Under pressure to clamp down on semi-automatics, Trudeau defers to police

OTTAWA — Police, not politicians, should decide what restrictions to place on specific kinds of guns, Prime Minister Justin Trudeau said Tuesday, his Liberal government under renewed pressure to impose an outright ban on semi-automatic rifles.

Trudeau’s comments come after a group of people impacted by last year’s deadly Quebec City mosque shooting — a number of wounded, as well as family members of the six people killed — urged him to outlaw the military-style weapons outright.

He touted provisions of his government’s firearms bill, which once passed would restore the authority of RCMP experts to classify firearms without political influence, repealing cabinet’s authority to overrule Mountie determinations.

In a letter Monday to the prime minister, more than 75 people express disappointment the bill does not ban semi-automatic rifles like the one carried by mosque shooter Alexandre Bissonnette.

Bissonnette began his January 2017 assault with a .223-calibre Small Arms VZ58 Sporter rifle, which is legal, along with two illegal 30-cartridge magazines.

The rifle jammed on the first shot, and Bissonnette then used a handgun, but the letter asks how much worse the carnage could have been had Bissonnette’s rifle worked.

“What kind of society allows a single individual to have so much destructive, lethal power at their disposal?” the letter says.

Firearms in Canada are classified as either non-restricted (such as ordinary hunting rifles and shotguns), restricted (handguns, certain rifles and semi-automatics) or prohibited (certain handguns, fully automatic firearms and sawed-off rifles).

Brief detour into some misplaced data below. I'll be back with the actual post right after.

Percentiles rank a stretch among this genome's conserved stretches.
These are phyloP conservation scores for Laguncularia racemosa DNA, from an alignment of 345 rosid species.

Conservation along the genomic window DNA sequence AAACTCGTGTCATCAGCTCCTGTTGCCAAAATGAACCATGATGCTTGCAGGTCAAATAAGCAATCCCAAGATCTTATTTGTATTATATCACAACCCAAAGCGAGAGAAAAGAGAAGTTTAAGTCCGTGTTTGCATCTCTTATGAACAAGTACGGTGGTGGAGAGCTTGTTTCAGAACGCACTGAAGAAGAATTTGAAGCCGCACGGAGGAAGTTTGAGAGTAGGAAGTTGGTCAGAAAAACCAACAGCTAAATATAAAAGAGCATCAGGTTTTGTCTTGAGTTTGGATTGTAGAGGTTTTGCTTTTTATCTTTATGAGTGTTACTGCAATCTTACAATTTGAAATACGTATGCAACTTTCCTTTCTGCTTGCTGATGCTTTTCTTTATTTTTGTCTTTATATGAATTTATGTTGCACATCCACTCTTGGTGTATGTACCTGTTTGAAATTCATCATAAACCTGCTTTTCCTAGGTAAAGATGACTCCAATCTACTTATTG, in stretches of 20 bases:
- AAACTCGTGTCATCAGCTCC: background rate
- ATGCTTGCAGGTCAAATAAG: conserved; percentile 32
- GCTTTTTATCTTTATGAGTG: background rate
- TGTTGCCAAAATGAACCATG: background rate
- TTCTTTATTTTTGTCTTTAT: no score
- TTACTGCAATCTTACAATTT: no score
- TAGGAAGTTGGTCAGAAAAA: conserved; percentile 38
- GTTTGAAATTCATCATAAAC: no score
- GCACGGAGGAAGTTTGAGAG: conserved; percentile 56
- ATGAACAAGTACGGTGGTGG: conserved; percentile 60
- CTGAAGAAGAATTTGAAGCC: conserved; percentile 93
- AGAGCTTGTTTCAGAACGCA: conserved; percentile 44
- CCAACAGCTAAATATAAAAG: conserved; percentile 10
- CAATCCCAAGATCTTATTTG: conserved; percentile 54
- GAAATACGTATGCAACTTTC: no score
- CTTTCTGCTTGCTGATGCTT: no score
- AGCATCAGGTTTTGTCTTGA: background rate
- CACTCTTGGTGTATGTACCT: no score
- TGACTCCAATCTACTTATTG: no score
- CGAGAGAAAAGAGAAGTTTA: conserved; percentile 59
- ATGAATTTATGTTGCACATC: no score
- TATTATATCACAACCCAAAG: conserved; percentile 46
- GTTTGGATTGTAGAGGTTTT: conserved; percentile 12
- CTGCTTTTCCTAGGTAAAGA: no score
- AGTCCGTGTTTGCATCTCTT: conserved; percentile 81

Restricted and prohibited firearms must be registered and entail additional safety training. In addition, their use is limited to people such as target shooters and collectors.

The RCMP’s firearms program determines the technical classification of a gun according to criteria in the Criminal Code.

As such, the Mounties are limited to interpreting definitions established by the government, says the group PolySeSouvient, which includes graduates and students of Montreal’s Ecole Polytechnique, where 14 women were gunned down in 1989.

In a brief to a House of Commons committee studying the bill, the group says the current Criminal Code definitions allow some “assault weapons” to be legal.

“Unfortunately, this system results in classifications that are not consistent with the risks of many weapons,” the brief says.

“Indeed, despite the general objective of banning assault weapons of both 1991 and 1995 legislative reforms, weapons designed for military purposes have become more accessible.”

During a committee meeting Tuesday, NDP public safety critic Matthew Dube asked Public Safety Minister Ralph Goodale whether he was open to adding or revising definitions in the current bill or a future one.

“We need clarity that would benefit gun owners and also those people who want to ensure public safety.”

Goodale said he would consider such a proposal. “I’m open to all constructive suggestions and ideas.”

The bill would expand the scope of background checks on those who want to acquire a gun. Instead of just the five years immediately preceding a licence application, personal history questions would cover a person’s entire lifetime.

In addition, gun retailers would be required to keep records of firearms inventory and sales, a measure intended to assist police in investigating gun trafficking and other crimes.

The bill would also require purchasers to present a firearms licence, while the seller would have to ensure its validity.

Conservative MP Glen Motz said the bill is ”embarrassingly lacking” on measures to address gang-related gun violence.

Goodale stresses the bill is complemented by expenditures of more than $327 million over five years, and $100 million a year thereafter, to address criminal gun and gang activities.

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